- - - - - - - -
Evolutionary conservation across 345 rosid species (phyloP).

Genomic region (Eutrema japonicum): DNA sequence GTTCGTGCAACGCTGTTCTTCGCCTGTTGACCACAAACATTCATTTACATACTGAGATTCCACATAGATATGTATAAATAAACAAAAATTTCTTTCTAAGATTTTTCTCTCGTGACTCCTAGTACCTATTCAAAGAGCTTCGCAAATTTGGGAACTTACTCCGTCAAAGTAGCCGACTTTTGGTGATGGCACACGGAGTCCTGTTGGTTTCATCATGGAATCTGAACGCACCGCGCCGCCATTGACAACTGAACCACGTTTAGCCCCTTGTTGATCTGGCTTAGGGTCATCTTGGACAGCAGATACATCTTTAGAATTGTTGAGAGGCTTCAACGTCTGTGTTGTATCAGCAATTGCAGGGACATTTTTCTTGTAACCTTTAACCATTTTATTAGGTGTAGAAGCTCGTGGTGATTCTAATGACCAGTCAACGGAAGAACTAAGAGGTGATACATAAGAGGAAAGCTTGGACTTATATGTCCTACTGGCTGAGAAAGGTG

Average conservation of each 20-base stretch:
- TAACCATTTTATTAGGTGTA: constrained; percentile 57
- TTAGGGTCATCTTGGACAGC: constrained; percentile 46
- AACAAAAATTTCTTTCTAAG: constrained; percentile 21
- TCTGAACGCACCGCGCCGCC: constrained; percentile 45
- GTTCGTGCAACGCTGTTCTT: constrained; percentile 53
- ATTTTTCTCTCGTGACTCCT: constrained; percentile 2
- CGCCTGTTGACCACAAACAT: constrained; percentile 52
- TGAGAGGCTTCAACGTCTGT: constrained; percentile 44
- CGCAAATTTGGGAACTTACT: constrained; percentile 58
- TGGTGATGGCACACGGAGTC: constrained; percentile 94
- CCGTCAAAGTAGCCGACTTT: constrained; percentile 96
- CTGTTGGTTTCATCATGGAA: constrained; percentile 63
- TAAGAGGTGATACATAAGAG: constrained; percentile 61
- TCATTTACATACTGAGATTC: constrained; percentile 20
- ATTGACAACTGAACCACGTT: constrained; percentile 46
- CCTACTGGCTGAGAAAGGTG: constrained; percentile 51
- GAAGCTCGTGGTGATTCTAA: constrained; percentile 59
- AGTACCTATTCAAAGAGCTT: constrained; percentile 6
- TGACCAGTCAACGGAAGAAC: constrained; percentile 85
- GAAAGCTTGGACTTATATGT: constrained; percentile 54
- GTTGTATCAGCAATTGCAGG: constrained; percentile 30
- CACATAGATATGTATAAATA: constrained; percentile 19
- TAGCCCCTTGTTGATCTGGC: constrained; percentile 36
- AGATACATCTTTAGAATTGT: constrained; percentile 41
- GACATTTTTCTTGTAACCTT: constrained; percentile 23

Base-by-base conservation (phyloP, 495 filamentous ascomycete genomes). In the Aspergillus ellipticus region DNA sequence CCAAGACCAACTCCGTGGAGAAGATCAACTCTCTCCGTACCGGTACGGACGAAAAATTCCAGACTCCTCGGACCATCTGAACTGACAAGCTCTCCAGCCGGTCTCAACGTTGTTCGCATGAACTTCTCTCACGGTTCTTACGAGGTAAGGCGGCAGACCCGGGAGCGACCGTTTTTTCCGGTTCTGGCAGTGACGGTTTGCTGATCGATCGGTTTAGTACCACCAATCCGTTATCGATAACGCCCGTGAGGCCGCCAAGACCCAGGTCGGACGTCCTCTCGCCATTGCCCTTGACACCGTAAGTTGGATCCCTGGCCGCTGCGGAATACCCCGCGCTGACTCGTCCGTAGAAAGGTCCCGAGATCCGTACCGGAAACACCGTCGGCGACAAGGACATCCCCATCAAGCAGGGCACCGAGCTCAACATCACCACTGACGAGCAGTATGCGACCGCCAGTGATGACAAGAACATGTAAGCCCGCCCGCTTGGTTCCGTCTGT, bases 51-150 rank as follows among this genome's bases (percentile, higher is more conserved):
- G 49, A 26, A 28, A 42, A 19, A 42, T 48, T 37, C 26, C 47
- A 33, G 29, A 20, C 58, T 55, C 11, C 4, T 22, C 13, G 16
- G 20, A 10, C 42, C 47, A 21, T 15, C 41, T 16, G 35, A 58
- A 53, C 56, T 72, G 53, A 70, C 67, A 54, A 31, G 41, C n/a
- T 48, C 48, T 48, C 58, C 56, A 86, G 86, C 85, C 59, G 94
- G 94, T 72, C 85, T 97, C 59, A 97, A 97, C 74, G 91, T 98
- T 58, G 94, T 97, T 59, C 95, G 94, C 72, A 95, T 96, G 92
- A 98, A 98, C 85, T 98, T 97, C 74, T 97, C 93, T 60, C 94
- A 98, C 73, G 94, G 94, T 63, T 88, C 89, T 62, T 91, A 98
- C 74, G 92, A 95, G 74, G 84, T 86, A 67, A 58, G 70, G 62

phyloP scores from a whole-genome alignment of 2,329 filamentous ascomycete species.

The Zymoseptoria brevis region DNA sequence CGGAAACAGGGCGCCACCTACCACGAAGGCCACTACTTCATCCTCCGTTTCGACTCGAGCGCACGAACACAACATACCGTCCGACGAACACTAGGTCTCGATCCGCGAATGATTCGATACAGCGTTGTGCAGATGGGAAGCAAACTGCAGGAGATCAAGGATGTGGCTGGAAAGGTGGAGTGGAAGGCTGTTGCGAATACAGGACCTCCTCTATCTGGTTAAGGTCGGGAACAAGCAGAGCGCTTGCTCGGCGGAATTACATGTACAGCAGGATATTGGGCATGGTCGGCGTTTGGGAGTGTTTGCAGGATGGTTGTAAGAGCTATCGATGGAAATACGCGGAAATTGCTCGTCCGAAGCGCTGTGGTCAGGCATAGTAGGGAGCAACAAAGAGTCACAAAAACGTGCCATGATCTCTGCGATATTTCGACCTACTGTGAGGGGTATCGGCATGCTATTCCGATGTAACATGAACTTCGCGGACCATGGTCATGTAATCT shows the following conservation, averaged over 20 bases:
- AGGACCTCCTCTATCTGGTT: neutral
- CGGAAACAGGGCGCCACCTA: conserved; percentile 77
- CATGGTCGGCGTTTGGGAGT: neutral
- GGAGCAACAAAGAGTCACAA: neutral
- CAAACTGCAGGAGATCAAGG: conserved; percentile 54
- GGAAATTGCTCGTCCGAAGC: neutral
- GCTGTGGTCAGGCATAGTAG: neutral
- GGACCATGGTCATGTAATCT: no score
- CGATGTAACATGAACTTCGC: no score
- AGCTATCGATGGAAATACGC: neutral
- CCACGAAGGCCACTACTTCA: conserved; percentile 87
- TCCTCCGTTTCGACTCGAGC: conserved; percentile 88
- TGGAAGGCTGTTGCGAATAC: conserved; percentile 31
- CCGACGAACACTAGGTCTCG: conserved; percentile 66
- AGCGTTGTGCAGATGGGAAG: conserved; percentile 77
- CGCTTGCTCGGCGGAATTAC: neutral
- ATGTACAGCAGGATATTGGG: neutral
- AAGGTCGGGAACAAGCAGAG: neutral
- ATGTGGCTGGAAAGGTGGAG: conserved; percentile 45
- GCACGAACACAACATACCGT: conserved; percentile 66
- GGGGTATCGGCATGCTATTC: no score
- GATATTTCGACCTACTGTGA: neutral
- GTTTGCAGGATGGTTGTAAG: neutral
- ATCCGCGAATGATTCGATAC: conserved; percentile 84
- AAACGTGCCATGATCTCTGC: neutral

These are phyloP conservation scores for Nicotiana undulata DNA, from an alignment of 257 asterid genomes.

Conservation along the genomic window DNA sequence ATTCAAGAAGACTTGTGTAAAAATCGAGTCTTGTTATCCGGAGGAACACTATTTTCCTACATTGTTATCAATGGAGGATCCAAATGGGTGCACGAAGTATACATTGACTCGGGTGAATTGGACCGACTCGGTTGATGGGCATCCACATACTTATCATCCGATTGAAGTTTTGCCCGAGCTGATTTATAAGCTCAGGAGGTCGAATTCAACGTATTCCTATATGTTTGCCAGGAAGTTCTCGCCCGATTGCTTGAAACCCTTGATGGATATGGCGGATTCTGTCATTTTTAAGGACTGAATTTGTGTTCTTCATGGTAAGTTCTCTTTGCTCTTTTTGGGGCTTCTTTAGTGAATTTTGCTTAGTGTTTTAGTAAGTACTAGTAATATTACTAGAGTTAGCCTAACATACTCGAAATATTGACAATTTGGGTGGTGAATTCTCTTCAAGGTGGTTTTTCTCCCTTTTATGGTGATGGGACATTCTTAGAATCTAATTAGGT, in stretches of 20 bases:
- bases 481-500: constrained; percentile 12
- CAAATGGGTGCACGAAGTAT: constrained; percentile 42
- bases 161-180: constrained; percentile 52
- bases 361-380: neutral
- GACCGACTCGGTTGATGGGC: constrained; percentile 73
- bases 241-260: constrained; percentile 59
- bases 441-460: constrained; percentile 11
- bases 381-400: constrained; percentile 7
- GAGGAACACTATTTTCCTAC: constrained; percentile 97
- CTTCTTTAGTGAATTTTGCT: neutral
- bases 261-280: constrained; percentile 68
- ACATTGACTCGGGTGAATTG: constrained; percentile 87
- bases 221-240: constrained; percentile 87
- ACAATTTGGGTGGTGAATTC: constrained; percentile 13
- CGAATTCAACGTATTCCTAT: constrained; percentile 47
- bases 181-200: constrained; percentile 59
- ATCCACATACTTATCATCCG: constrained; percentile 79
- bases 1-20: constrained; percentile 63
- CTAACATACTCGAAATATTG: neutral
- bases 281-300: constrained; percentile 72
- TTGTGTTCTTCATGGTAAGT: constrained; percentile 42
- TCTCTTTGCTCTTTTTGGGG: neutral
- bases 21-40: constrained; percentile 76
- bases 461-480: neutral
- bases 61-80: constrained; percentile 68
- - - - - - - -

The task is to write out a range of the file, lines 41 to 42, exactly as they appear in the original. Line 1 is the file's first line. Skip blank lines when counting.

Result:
The Zymoseptoria brevis region DNA sequence CGGAAACAGGGCGCCACCTACCACGAAGGCCACTACTTCATCCTCCGTTTCGACTCGAGCGCACGAACACAACATACCGTCCGACGAACACTAGGTCTCGATCCGCGAATGATTCGATACAGCGTTGTGCAGATGGGAAGCAAACTGCAGGAGATCAAGGATGTGGCTGGAAAGGTGGAGTGGAAGGCTGTTGCGAATACAGGACCTCCTCTATCTGGTTAAGGTCGGGAACAAGCAGAGCGCTTGCTCGGCGGAATTACATGTACAGCAGGATATTGGGCATGGTCGGCGTTTGGGAGTGTTTGCAGGATGGTTGTAAGAGCTATCGATGGAAATACGCGGAAATTGCTCGTCCGAAGCGCTGTGGTCAGGCATAGTAGGGAGCAACAAAGAGTCACAAAAACGTGCCATGATCTCTGCGATATTTCGACCTACTGTGAGGGGTATCGGCATGCTATTCCGATGTAACATGAACTTCGCGGACCATGGTCATGTAATCT shows the following conservation, averaged over 20 bases:
- AGGACCTCCTCTATCTGGTT: neutral